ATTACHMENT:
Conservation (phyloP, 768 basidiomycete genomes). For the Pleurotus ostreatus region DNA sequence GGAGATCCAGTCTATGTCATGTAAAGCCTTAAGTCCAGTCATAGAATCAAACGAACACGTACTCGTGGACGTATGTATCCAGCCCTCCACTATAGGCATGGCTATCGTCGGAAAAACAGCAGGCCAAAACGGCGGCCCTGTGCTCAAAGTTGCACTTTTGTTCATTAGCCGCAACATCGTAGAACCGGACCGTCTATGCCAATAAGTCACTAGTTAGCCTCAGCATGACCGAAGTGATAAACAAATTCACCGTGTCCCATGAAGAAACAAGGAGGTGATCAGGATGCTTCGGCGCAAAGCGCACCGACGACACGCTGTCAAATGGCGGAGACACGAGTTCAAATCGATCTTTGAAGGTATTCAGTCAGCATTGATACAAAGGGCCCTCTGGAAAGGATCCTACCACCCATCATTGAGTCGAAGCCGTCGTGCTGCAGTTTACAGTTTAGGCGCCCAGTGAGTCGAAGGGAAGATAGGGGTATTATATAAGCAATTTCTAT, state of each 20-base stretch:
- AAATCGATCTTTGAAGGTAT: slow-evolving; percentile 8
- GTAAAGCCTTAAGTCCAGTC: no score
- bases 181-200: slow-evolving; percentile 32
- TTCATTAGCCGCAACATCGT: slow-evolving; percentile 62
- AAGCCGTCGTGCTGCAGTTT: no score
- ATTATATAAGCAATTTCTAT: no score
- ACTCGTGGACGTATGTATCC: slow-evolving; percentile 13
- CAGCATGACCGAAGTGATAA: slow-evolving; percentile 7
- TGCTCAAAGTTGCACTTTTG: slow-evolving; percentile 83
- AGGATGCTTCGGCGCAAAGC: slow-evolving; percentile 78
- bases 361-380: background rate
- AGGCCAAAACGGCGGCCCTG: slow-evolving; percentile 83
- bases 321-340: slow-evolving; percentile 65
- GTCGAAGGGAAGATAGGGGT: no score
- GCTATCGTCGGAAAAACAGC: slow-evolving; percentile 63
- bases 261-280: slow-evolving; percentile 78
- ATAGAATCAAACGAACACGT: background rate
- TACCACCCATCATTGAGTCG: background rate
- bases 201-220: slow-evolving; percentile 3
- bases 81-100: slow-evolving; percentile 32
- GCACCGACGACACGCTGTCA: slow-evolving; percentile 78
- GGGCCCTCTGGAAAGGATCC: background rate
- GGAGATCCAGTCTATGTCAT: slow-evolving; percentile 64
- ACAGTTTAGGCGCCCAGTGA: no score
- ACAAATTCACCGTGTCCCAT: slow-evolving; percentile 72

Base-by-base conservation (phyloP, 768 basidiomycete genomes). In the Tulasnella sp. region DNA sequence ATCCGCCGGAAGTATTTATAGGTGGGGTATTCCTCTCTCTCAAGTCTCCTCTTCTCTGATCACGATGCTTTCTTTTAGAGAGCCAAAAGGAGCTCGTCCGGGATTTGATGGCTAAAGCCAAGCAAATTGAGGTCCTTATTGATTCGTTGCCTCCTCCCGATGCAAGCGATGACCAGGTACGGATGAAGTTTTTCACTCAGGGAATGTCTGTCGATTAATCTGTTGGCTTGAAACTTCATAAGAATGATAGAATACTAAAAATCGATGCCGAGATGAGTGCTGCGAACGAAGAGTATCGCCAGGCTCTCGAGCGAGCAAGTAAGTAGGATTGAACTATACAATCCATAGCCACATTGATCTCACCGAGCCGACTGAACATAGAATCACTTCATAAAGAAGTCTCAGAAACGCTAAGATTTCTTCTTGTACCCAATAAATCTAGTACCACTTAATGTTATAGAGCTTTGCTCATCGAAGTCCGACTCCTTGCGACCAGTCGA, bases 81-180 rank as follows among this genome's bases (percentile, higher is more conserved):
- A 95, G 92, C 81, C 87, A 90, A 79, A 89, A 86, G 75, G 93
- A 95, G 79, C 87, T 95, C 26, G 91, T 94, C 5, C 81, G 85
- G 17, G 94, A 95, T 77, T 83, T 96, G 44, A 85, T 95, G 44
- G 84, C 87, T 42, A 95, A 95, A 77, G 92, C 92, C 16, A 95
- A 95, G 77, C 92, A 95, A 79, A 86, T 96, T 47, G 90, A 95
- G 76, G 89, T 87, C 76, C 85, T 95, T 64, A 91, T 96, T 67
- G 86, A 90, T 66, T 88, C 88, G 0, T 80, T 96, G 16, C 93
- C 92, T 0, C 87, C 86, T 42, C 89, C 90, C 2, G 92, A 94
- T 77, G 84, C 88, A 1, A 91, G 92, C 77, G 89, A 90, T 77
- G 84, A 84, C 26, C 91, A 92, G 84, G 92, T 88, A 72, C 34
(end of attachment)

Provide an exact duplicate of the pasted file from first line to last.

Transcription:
Conservation (phyloP, 768 basidiomycete genomes). For the Pleurotus ostreatus region DNA sequence GGAGATCCAGTCTATGTCATGTAAAGCCTTAAGTCCAGTCATAGAATCAAACGAACACGTACTCGTGGACGTATGTATCCAGCCCTCCACTATAGGCATGGCTATCGTCGGAAAAACAGCAGGCCAAAACGGCGGCCCTGTGCTCAAAGTTGCACTTTTGTTCATTAGCCGCAACATCGTAGAACCGGACCGTCTATGCCAATAAGTCACTAGTTAGCCTCAGCATGACCGAAGTGATAAACAAATTCACCGTGTCCCATGAAGAAACAAGGAGGTGATCAGGATGCTTCGGCGCAAAGCGCACCGACGACACGCTGTCAAATGGCGGAGACACGAGTTCAAATCGATCTTTGAAGGTATTCAGTCAGCATTGATACAAAGGGCCCTCTGGAAAGGATCCTACCACCCATCATTGAGTCGAAGCCGTCGTGCTGCAGTTTACAGTTTAGGCGCCCAGTGAGTCGAAGGGAAGATAGGGGTATTATATAAGCAATTTCTAT, state of each 20-base stretch:
- AAATCGATCTTTGAAGGTAT: slow-evolving; percentile 8
- GTAAAGCCTTAAGTCCAGTC: no score
- bases 181-200: slow-evolving; percentile 32
- TTCATTAGCCGCAACATCGT: slow-evolving; percentile 62
- AAGCCGTCGTGCTGCAGTTT: no score
- ATTATATAAGCAATTTCTAT: no score
- ACTCGTGGACGTATGTATCC: slow-evolving; percentile 13
- CAGCATGACCGAAGTGATAA: slow-evolving; percentile 7
- TGCTCAAAGTTGCACTTTTG: slow-evolving; percentile 83
- AGGATGCTTCGGCGCAAAGC: slow-evolving; percentile 78
- bases 361-380: background rate
- AGGCCAAAACGGCGGCCCTG: slow-evolving; percentile 83
- bases 321-340: slow-evolving; percentile 65
- GTCGAAGGGAAGATAGGGGT: no score
- GCTATCGTCGGAAAAACAGC: slow-evolving; percentile 63
- bases 261-280: slow-evolving; percentile 78
- ATAGAATCAAACGAACACGT: background rate
- TACCACCCATCATTGAGTCG: background rate
- bases 201-220: slow-evolving; percentile 3
- bases 81-100: slow-evolving; percentile 32
- GCACCGACGACACGCTGTCA: slow-evolving; percentile 78
- GGGCCCTCTGGAAAGGATCC: background rate
- GGAGATCCAGTCTATGTCAT: slow-evolving; percentile 64
- ACAGTTTAGGCGCCCAGTGA: no score
- ACAAATTCACCGTGTCCCAT: slow-evolving; percentile 72

Base-by-base conservation (phyloP, 768 basidiomycete genomes). In the Tulasnella sp. region DNA sequence ATCCGCCGGAAGTATTTATAGGTGGGGTATTCCTCTCTCTCAAGTCTCCTCTTCTCTGATCACGATGCTTTCTTTTAGAGAGCCAAAAGGAGCTCGTCCGGGATTTGATGGCTAAAGCCAAGCAAATTGAGGTCCTTATTGATTCGTTGCCTCCTCCCGATGCAAGCGATGACCAGGTACGGATGAAGTTTTTCACTCAGGGAATGTCTGTCGATTAATCTGTTGGCTTGAAACTTCATAAGAATGATAGAATACTAAAAATCGATGCCGAGATGAGTGCTGCGAACGAAGAGTATCGCCAGGCTCTCGAGCGAGCAAGTAAGTAGGATTGAACTATACAATCCATAGCCACATTGATCTCACCGAGCCGACTGAACATAGAATCACTTCATAAAGAAGTCTCAGAAACGCTAAGATTTCTTCTTGTACCCAATAAATCTAGTACCACTTAATGTTATAGAGCTTTGCTCATCGAAGTCCGACTCCTTGCGACCAGTCGA, bases 81-180 rank as follows among this genome's bases (percentile, higher is more conserved):
- A 95, G 92, C 81, C 87, A 90, A 79, A 89, A 86, G 75, G 93
- A 95, G 79, C 87, T 95, C 26, G 91, T 94, C 5, C 81, G 85
- G 17, G 94, A 95, T 77, T 83, T 96, G 44, A 85, T 95, G 44
- G 84, C 87, T 42, A 95, A 95, A 77, G 92, C 92, C 16, A 95
- A 95, G 77, C 92, A 95, A 79, A 86, T 96, T 47, G 90, A 95
- G 76, G 89, T 87, C 76, C 85, T 95, T 64, A 91, T 96, T 67
- G 86, A 90, T 66, T 88, C 88, G 0, T 80, T 96, G 16, C 93
- C 92, T 0, C 87, C 86, T 42, C 89, C 90, C 2, G 92, A 94
- T 77, G 84, C 88, A 1, A 91, G 92, C 77, G 89, A 90, T 77
- G 84, A 84, C 26, C 91, A 92, G 84, G 92, T 88, A 72, C 34